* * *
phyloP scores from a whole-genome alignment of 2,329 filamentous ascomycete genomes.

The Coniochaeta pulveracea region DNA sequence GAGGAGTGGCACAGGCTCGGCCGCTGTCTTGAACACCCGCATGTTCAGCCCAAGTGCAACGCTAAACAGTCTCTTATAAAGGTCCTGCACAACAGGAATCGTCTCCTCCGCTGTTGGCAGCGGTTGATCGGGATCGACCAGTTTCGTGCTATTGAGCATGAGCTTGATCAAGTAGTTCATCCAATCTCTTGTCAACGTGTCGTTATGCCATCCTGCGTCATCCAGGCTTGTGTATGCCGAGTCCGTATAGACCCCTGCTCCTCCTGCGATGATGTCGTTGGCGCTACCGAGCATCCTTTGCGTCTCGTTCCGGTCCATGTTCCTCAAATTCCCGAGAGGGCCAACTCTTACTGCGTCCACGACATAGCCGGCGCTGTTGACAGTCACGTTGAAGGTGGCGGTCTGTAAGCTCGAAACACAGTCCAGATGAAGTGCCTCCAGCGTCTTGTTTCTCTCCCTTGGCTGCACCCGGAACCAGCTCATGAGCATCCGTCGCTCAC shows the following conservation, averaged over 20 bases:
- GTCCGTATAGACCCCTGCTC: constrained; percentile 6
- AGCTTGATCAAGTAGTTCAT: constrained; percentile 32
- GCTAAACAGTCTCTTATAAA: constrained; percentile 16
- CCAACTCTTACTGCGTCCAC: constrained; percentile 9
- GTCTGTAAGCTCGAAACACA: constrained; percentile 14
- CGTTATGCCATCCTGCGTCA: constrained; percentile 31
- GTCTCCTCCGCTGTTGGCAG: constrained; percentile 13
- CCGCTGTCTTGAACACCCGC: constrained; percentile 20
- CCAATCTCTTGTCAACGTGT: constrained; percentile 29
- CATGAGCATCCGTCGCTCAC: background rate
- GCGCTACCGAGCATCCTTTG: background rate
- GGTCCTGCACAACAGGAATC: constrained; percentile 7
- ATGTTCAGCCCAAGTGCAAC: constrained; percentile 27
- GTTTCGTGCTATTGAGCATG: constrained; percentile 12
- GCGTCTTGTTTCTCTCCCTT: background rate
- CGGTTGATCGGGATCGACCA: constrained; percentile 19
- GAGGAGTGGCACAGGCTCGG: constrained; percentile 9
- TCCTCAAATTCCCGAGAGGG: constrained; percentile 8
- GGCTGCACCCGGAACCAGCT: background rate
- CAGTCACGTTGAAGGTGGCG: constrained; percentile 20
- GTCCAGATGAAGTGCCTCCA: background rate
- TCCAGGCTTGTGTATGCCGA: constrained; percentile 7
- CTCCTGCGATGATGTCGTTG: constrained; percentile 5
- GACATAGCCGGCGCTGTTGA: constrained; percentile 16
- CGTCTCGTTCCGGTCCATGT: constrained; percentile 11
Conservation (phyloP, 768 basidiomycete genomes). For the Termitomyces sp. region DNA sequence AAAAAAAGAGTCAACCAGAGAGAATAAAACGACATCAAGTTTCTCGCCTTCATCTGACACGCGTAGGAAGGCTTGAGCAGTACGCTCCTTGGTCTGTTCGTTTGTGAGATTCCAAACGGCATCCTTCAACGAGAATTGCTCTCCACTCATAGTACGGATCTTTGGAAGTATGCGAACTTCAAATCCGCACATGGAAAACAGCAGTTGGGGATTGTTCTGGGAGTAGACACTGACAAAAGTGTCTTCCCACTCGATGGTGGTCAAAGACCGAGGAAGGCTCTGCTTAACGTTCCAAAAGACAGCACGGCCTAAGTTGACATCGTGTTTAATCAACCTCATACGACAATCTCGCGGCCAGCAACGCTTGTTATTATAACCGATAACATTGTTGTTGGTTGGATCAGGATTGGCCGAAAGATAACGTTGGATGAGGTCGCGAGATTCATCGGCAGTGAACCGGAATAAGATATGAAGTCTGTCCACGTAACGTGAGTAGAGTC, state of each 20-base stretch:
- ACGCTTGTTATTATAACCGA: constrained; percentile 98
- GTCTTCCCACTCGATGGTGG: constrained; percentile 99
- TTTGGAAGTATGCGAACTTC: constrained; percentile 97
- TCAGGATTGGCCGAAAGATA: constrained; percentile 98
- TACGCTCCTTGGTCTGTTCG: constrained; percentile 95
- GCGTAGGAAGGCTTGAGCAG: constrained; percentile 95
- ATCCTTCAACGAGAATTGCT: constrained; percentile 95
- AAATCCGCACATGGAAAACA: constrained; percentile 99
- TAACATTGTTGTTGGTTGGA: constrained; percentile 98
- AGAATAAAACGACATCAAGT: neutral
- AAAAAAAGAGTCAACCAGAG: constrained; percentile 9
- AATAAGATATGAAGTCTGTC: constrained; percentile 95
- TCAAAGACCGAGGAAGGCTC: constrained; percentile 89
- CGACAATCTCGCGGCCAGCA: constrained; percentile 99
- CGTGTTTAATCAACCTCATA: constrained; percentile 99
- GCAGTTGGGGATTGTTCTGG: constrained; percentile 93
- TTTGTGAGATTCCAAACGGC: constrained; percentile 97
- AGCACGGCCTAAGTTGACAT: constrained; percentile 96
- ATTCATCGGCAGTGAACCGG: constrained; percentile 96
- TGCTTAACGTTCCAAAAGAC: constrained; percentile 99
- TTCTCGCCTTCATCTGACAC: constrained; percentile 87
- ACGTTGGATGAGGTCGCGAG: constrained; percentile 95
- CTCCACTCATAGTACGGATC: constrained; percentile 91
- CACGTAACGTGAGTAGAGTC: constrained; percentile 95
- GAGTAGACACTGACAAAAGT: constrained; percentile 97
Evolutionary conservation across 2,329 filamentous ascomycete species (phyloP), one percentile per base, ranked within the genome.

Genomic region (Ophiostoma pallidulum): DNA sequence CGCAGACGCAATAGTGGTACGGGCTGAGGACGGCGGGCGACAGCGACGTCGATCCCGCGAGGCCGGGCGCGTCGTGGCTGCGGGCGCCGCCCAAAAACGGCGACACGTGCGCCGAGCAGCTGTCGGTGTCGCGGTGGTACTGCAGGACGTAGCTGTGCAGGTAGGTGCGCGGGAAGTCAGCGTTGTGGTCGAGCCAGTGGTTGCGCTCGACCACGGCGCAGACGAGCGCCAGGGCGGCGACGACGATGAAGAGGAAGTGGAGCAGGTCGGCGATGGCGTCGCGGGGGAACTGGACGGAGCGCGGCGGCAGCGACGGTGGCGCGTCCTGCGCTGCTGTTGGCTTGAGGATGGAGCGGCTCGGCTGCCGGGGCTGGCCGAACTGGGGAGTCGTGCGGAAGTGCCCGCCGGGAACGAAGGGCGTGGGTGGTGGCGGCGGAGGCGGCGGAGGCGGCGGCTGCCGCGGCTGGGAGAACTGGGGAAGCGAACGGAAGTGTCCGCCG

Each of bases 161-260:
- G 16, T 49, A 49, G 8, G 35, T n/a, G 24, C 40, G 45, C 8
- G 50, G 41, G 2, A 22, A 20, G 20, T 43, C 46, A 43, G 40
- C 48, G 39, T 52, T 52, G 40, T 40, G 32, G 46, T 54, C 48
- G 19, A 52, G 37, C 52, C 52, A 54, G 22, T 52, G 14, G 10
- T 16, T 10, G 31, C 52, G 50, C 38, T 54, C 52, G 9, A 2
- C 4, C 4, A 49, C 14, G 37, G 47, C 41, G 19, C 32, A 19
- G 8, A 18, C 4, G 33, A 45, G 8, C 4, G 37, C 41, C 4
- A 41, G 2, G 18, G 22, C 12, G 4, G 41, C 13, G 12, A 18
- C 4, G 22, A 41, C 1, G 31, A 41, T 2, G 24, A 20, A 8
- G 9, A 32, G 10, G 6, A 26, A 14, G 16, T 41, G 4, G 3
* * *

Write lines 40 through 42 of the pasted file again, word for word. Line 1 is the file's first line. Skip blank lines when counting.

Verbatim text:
- AATAAGATATGAAGTCTGTC: constrained; percentile 95
- TCAAAGACCGAGGAAGGCTC: constrained; percentile 89
- CGACAATCTCGCGGCCAGCA: constrained; percentile 99